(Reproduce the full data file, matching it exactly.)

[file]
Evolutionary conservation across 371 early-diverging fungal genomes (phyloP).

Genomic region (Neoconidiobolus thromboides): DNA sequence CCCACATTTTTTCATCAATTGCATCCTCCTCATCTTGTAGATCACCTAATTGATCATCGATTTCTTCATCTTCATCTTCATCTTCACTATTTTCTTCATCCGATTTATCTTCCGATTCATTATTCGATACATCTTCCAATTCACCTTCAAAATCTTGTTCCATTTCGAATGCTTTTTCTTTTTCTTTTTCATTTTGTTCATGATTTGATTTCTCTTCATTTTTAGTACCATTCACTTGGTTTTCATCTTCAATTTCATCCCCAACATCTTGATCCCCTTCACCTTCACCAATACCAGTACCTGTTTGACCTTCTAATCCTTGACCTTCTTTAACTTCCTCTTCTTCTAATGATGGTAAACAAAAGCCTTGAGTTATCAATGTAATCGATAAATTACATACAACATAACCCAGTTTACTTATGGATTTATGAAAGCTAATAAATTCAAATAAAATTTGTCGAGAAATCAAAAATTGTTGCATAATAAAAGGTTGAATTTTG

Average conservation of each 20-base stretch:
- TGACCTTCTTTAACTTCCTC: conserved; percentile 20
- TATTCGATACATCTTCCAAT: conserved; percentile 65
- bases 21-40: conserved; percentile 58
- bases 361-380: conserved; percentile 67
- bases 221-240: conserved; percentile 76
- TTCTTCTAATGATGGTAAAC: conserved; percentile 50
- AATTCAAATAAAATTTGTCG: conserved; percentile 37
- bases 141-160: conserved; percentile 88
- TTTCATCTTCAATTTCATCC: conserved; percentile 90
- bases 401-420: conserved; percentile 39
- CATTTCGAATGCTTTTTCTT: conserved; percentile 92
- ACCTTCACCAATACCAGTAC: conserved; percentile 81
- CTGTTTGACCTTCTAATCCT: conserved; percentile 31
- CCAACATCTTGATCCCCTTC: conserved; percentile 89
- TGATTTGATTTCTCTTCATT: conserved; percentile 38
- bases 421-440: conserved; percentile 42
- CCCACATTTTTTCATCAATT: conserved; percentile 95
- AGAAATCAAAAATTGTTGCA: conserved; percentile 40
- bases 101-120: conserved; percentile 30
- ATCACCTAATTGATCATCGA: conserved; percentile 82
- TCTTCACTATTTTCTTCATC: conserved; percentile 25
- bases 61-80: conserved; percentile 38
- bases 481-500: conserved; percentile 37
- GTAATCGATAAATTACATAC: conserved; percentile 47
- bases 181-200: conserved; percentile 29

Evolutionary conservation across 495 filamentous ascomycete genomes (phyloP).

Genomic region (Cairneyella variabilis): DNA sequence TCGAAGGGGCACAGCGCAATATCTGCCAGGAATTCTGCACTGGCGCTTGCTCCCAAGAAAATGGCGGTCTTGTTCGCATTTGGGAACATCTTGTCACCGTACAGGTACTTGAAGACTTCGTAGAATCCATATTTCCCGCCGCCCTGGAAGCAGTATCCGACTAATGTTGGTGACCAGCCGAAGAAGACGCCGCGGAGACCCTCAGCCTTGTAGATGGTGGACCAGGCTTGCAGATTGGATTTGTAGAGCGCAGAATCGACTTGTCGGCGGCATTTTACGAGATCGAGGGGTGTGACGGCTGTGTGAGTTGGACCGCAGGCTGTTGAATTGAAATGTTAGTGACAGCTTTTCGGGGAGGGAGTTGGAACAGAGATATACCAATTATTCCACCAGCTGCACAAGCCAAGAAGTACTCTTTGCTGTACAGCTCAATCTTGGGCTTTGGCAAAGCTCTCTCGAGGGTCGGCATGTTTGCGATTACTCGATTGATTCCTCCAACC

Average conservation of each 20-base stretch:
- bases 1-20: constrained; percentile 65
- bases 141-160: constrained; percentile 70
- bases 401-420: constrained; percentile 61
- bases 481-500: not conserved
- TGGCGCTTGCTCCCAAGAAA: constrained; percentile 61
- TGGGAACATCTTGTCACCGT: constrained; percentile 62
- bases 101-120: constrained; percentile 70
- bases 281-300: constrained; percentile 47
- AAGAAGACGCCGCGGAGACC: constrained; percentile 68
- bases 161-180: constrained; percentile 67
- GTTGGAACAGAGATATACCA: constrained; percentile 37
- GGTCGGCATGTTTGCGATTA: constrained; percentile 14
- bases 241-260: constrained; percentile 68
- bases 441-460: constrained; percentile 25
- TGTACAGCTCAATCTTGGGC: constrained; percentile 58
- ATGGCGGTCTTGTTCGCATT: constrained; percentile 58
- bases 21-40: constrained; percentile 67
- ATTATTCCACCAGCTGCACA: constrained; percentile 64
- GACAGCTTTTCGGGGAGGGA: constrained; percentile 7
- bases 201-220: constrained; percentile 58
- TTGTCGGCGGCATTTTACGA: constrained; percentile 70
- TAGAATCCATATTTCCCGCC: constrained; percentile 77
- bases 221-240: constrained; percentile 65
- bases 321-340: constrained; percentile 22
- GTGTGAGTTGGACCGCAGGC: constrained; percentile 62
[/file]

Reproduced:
Evolutionary conservation across 371 early-diverging fungal genomes (phyloP).

Genomic region (Neoconidiobolus thromboides): DNA sequence CCCACATTTTTTCATCAATTGCATCCTCCTCATCTTGTAGATCACCTAATTGATCATCGATTTCTTCATCTTCATCTTCATCTTCACTATTTTCTTCATCCGATTTATCTTCCGATTCATTATTCGATACATCTTCCAATTCACCTTCAAAATCTTGTTCCATTTCGAATGCTTTTTCTTTTTCTTTTTCATTTTGTTCATGATTTGATTTCTCTTCATTTTTAGTACCATTCACTTGGTTTTCATCTTCAATTTCATCCCCAACATCTTGATCCCCTTCACCTTCACCAATACCAGTACCTGTTTGACCTTCTAATCCTTGACCTTCTTTAACTTCCTCTTCTTCTAATGATGGTAAACAAAAGCCTTGAGTTATCAATGTAATCGATAAATTACATACAACATAACCCAGTTTACTTATGGATTTATGAAAGCTAATAAATTCAAATAAAATTTGTCGAGAAATCAAAAATTGTTGCATAATAAAAGGTTGAATTTTG

Average conservation of each 20-base stretch:
- TGACCTTCTTTAACTTCCTC: conserved; percentile 20
- TATTCGATACATCTTCCAAT: conserved; percentile 65
- bases 21-40: conserved; percentile 58
- bases 361-380: conserved; percentile 67
- bases 221-240: conserved; percentile 76
- TTCTTCTAATGATGGTAAAC: conserved; percentile 50
- AATTCAAATAAAATTTGTCG: conserved; percentile 37
- bases 141-160: conserved; percentile 88
- TTTCATCTTCAATTTCATCC: conserved; percentile 90
- bases 401-420: conserved; percentile 39
- CATTTCGAATGCTTTTTCTT: conserved; percentile 92
- ACCTTCACCAATACCAGTAC: conserved; percentile 81
- CTGTTTGACCTTCTAATCCT: conserved; percentile 31
- CCAACATCTTGATCCCCTTC: conserved; percentile 89
- TGATTTGATTTCTCTTCATT: conserved; percentile 38
- bases 421-440: conserved; percentile 42
- CCCACATTTTTTCATCAATT: conserved; percentile 95
- AGAAATCAAAAATTGTTGCA: conserved; percentile 40
- bases 101-120: conserved; percentile 30
- ATCACCTAATTGATCATCGA: conserved; percentile 82
- TCTTCACTATTTTCTTCATC: conserved; percentile 25
- bases 61-80: conserved; percentile 38
- bases 481-500: conserved; percentile 37
- GTAATCGATAAATTACATAC: conserved; percentile 47
- bases 181-200: conserved; percentile 29

Evolutionary conservation across 495 filamentous ascomycete genomes (phyloP).

Genomic region (Cairneyella variabilis): DNA sequence TCGAAGGGGCACAGCGCAATATCTGCCAGGAATTCTGCACTGGCGCTTGCTCCCAAGAAAATGGCGGTCTTGTTCGCATTTGGGAACATCTTGTCACCGTACAGGTACTTGAAGACTTCGTAGAATCCATATTTCCCGCCGCCCTGGAAGCAGTATCCGACTAATGTTGGTGACCAGCCGAAGAAGACGCCGCGGAGACCCTCAGCCTTGTAGATGGTGGACCAGGCTTGCAGATTGGATTTGTAGAGCGCAGAATCGACTTGTCGGCGGCATTTTACGAGATCGAGGGGTGTGACGGCTGTGTGAGTTGGACCGCAGGCTGTTGAATTGAAATGTTAGTGACAGCTTTTCGGGGAGGGAGTTGGAACAGAGATATACCAATTATTCCACCAGCTGCACAAGCCAAGAAGTACTCTTTGCTGTACAGCTCAATCTTGGGCTTTGGCAAAGCTCTCTCGAGGGTCGGCATGTTTGCGATTACTCGATTGATTCCTCCAACC

Average conservation of each 20-base stretch:
- bases 1-20: constrained; percentile 65
- bases 141-160: constrained; percentile 70
- bases 401-420: constrained; percentile 61
- bases 481-500: not conserved
- TGGCGCTTGCTCCCAAGAAA: constrained; percentile 61
- TGGGAACATCTTGTCACCGT: constrained; percentile 62
- bases 101-120: constrained; percentile 70
- bases 281-300: constrained; percentile 47
- AAGAAGACGCCGCGGAGACC: constrained; percentile 68
- bases 161-180: constrained; percentile 67
- GTTGGAACAGAGATATACCA: constrained; percentile 37
- GGTCGGCATGTTTGCGATTA: constrained; percentile 14
- bases 241-260: constrained; percentile 68
- bases 441-460: constrained; percentile 25
- TGTACAGCTCAATCTTGGGC: constrained; percentile 58
- ATGGCGGTCTTGTTCGCATT: constrained; percentile 58
- bases 21-40: constrained; percentile 67
- ATTATTCCACCAGCTGCACA: constrained; percentile 64
- GACAGCTTTTCGGGGAGGGA: constrained; percentile 7
- bases 201-220: constrained; percentile 58
- TTGTCGGCGGCATTTTACGA: constrained; percentile 70
- TAGAATCCATATTTCCCGCC: constrained; percentile 77
- bases 221-240: constrained; percentile 65
- bases 321-340: constrained; percentile 22
- GTGTGAGTTGGACCGCAGGC: constrained; percentile 62